Walsh family have contributed so much to the Cork boxing community

Walsh family have contributed so much to the Cork boxing community
Maurice 'Pip' Walsh, with his colleagues from the world of boxing at an awards ceremony in the Commons Hotel, Mick Devane, Riverstown,Tom Kelleher, Glen Boxing Club, and Billy O'Donovan of Leeside Lough. Picture: Doug Minihane.

THE late Maurice Walsh sat at the centre of table 12 surrounded by his wife Margaret and family on Friday, November 10, 2017.

The occasion was a special dinner dance at the Commons Inn to mark the most successful year in Cork boxing history.

Walsh was one of four special guests being honoured on the night as Cork celebrated winning 33 All-Ireland titles that year.

It was an evening to remember for all Leeside boxing enthusiasts, and the hall was suitably adorned to celebrate the occasion accordingly.

Maurice looked relaxed amid the celebratory atmosphere as he exchanged greetings with many of the 300 guests in attendance.

Four men were honoured on the night were for their long and distinguished service to the promotion and development of boxing.

The four awardees were Maurice, Tom Kelleher, Mick Devane and Billy O'Donovan. The event captured the imagination of the local press and radio and created a massive buzz among Leeside's well-represented clubs.

The dignitaries were led by the then Lord Mayor, Cllr. Tony Fitzgerald and the leader of Fianna Fail and potential Taoiseach, Micheál Martin. The President of the IABA Dom O'Rourke, IABA CEO Fergal Carruth and IABA Officer Board members Art O'Brien, Larry Morrison and Stephen Connelly also attended as guests of the Cork Board.

All individual guests were treated to a reception, including Olympic champion Michael Carruth.

A special presentation was given to Carruth by the President of the Cork Board, Michael O'Brien, to mark the 25th anniversary of his gold medal win at Barcelona 1992.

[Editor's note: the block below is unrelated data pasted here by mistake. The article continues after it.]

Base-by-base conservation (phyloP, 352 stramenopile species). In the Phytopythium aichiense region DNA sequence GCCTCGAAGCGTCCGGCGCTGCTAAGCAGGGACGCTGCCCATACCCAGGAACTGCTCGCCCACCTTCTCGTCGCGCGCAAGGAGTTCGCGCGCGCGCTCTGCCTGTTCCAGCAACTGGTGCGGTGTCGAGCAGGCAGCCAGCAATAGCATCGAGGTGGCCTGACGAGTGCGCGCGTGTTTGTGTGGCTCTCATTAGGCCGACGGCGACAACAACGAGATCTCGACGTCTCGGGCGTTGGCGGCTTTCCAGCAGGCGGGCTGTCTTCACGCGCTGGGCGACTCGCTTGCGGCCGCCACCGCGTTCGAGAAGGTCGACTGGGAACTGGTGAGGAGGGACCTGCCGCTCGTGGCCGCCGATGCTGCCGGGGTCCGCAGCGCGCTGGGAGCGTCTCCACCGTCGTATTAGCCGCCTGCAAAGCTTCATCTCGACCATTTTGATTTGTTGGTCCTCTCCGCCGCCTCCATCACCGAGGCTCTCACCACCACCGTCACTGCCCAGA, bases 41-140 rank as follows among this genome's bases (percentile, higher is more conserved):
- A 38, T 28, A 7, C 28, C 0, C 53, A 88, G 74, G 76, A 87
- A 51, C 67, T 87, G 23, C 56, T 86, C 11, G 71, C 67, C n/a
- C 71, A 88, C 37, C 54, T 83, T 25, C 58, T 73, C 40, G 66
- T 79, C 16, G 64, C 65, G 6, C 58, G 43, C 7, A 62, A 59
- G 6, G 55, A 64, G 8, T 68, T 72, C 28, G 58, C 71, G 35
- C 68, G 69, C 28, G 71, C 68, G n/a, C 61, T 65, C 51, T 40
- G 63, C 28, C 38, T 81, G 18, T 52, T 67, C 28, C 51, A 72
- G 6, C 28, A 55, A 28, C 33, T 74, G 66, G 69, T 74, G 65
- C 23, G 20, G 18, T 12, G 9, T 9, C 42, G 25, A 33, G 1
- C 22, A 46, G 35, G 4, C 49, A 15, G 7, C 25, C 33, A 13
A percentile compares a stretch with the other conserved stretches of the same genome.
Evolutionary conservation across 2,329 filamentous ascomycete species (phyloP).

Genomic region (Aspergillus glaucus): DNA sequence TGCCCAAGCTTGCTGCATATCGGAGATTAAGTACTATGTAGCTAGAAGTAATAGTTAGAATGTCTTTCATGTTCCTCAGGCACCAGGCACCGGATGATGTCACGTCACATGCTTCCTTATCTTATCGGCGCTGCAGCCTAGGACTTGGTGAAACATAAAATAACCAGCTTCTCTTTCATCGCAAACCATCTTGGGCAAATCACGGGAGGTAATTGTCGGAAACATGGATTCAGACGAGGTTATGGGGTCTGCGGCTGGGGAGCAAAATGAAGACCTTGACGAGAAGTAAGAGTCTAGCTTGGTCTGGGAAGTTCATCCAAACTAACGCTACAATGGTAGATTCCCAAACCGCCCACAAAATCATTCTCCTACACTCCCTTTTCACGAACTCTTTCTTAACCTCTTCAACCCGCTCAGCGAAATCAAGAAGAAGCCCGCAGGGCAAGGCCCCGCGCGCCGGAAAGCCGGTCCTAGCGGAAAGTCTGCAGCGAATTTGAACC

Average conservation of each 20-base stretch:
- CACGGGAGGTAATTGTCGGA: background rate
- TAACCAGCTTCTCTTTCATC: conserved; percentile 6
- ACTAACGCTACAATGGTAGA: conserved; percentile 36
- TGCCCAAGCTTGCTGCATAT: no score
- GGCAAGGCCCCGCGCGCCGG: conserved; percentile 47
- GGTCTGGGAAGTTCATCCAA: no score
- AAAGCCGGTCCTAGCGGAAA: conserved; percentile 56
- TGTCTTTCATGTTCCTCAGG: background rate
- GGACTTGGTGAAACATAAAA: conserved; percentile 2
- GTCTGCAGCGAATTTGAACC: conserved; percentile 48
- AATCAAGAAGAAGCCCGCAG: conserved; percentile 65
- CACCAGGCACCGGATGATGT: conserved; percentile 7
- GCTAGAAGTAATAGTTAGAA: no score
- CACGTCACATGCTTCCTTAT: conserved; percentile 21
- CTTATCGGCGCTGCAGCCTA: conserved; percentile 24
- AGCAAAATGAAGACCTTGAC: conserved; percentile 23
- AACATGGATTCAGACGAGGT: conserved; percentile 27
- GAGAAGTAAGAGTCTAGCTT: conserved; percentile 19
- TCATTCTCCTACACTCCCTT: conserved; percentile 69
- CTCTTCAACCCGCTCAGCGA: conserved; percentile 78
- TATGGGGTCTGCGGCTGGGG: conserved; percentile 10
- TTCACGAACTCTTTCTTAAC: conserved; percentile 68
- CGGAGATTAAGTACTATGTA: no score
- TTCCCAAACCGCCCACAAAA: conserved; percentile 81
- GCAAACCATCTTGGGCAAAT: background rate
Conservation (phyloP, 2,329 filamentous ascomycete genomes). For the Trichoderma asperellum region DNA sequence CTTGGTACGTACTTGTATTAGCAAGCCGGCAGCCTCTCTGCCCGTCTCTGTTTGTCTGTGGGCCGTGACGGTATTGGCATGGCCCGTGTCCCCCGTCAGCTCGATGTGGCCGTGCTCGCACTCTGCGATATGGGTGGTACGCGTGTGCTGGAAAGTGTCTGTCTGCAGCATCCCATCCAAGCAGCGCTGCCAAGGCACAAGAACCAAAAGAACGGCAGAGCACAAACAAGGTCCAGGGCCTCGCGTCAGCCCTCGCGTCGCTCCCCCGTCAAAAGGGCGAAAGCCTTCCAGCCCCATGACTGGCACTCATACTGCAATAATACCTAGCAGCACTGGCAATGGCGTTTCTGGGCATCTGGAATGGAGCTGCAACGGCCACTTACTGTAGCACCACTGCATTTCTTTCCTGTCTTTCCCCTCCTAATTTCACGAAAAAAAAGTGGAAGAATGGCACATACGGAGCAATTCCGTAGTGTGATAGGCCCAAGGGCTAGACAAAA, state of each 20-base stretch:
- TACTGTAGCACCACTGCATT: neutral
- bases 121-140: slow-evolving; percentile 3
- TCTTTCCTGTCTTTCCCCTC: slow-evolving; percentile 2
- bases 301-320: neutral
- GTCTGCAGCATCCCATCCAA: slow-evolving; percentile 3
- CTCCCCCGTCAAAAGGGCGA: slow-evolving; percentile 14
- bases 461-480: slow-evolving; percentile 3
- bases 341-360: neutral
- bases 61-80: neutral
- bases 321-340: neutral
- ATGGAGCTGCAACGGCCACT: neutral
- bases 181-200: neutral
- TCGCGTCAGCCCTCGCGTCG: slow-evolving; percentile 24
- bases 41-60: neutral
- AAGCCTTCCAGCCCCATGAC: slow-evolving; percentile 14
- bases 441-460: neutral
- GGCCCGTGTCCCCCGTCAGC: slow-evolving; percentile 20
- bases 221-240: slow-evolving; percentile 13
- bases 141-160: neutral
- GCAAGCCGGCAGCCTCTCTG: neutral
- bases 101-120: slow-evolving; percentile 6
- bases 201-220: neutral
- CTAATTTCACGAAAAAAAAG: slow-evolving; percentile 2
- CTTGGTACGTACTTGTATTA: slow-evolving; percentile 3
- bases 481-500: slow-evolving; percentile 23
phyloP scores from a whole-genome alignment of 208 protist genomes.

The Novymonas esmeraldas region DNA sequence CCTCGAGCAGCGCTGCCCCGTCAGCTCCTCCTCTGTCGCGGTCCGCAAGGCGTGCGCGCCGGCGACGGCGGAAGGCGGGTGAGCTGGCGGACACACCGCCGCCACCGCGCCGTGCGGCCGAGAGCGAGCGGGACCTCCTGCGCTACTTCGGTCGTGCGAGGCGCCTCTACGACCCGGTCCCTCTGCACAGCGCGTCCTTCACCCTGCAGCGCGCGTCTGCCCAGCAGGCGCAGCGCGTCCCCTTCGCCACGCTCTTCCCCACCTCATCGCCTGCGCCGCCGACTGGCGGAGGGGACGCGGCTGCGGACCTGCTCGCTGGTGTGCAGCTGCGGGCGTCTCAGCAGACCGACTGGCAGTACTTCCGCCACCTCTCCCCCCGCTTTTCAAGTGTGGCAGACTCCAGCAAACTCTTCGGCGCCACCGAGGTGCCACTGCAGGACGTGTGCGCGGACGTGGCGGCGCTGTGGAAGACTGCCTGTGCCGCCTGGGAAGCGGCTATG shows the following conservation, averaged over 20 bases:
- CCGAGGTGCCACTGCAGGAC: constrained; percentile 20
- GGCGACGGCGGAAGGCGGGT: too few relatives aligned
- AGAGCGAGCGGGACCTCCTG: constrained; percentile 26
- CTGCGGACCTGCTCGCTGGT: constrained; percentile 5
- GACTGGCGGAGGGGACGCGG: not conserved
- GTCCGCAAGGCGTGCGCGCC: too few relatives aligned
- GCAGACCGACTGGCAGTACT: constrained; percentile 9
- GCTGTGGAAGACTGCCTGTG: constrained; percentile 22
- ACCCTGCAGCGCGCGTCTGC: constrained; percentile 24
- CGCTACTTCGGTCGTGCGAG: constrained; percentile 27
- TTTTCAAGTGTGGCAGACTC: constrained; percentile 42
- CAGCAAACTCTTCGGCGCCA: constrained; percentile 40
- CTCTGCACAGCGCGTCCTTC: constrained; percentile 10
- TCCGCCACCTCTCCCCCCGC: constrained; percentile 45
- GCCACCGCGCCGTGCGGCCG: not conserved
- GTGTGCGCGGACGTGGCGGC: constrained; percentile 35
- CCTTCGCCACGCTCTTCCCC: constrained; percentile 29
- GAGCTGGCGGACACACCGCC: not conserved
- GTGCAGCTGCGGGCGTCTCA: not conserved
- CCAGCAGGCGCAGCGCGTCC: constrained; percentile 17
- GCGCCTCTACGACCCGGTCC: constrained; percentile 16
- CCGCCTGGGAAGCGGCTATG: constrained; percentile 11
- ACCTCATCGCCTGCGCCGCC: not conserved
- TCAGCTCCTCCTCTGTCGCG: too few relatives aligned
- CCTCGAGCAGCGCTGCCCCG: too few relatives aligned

Throughout the evening, the Olympic champion paraded his gold medal and facilitated hundreds of patrons who wished to have their picture taken with him.

As Maurice Walsh sat at his table, a steady stream of guests approached the St Colman's BC stalwart and congratulated him on his many years of service to the sport.

Before the main event, there was a fear expressed by the organising committee that Maurice, if he knew he was the recipient of the award, might have declined the invitation as he was a shy man by nature.

However, he was informed that it was his son Pa that was being honoured, and if Pa failed to show up, it could have been embarrassing for the Board.

Therefore, Maurice was asked to ensure that his son would be there on the night. In the background, and to some amusement, the entire Walsh family were fully aware of the scheme.

Maurice, a man who would be usually attired in his trademark tracksuit and baseball cap, was looking resplendent dressed in a mohair suit, and, in his 80th year, was ready to party.

Following the dinner and speech, it was time for the special presentations. It was agreed, to maintain the element of surprise and that Maurice would be the first recipient, but as proceedings unfolded, it became clear that the tables had been turned on him.

The pleasantly shocked and speechless recipient made his way to the stage to the backdrop of a standing ovation. The presentation was a beautiful piece of bevelled glass suitably inscribed and presented by Michael Carruth.

The other three award winners, Devane, Kelleher and O'Donovan, were also warmly received and acknowledged for their remarkable contribution to boxing over many years.

Following the presentations, and a comprehensive outline of Maurice Walsh's career, his wife, and three sons, Pa, Kevin and Billy, expressed their thanks and gratitude to the County Board for honouring their dad at what they described as a magnificent occasion.

Meanwhile, following the recent death of Mr Walsh, the three men that were honoured with him that night all reflected on their friendship with the acclaimed coach.

Devane said: "Maurice was a man of high standards but great fun. We travelled together to Belfast and Derry and all parts of Ireland. I always admired the way he ran his club tournament every year."

O'Donovan remarked that "Maurice Walsh was a top coach who was admired and respected throughout the country," adding, "Maurice's sons won 22 All-Ireland titles, the first of which was claimed at Cork's City Hall in 1985."

"Maurice was a gentleman and a man who would travel anywhere," said Kelleher. "I will never forget the sparring sessions when he was around.

"The one thing that Maurice forgot was he forget to remind me that he was bringing Floyd Patterson to Cork. I only found out about it when he was gone. Maurice Walsh's memory will live on."

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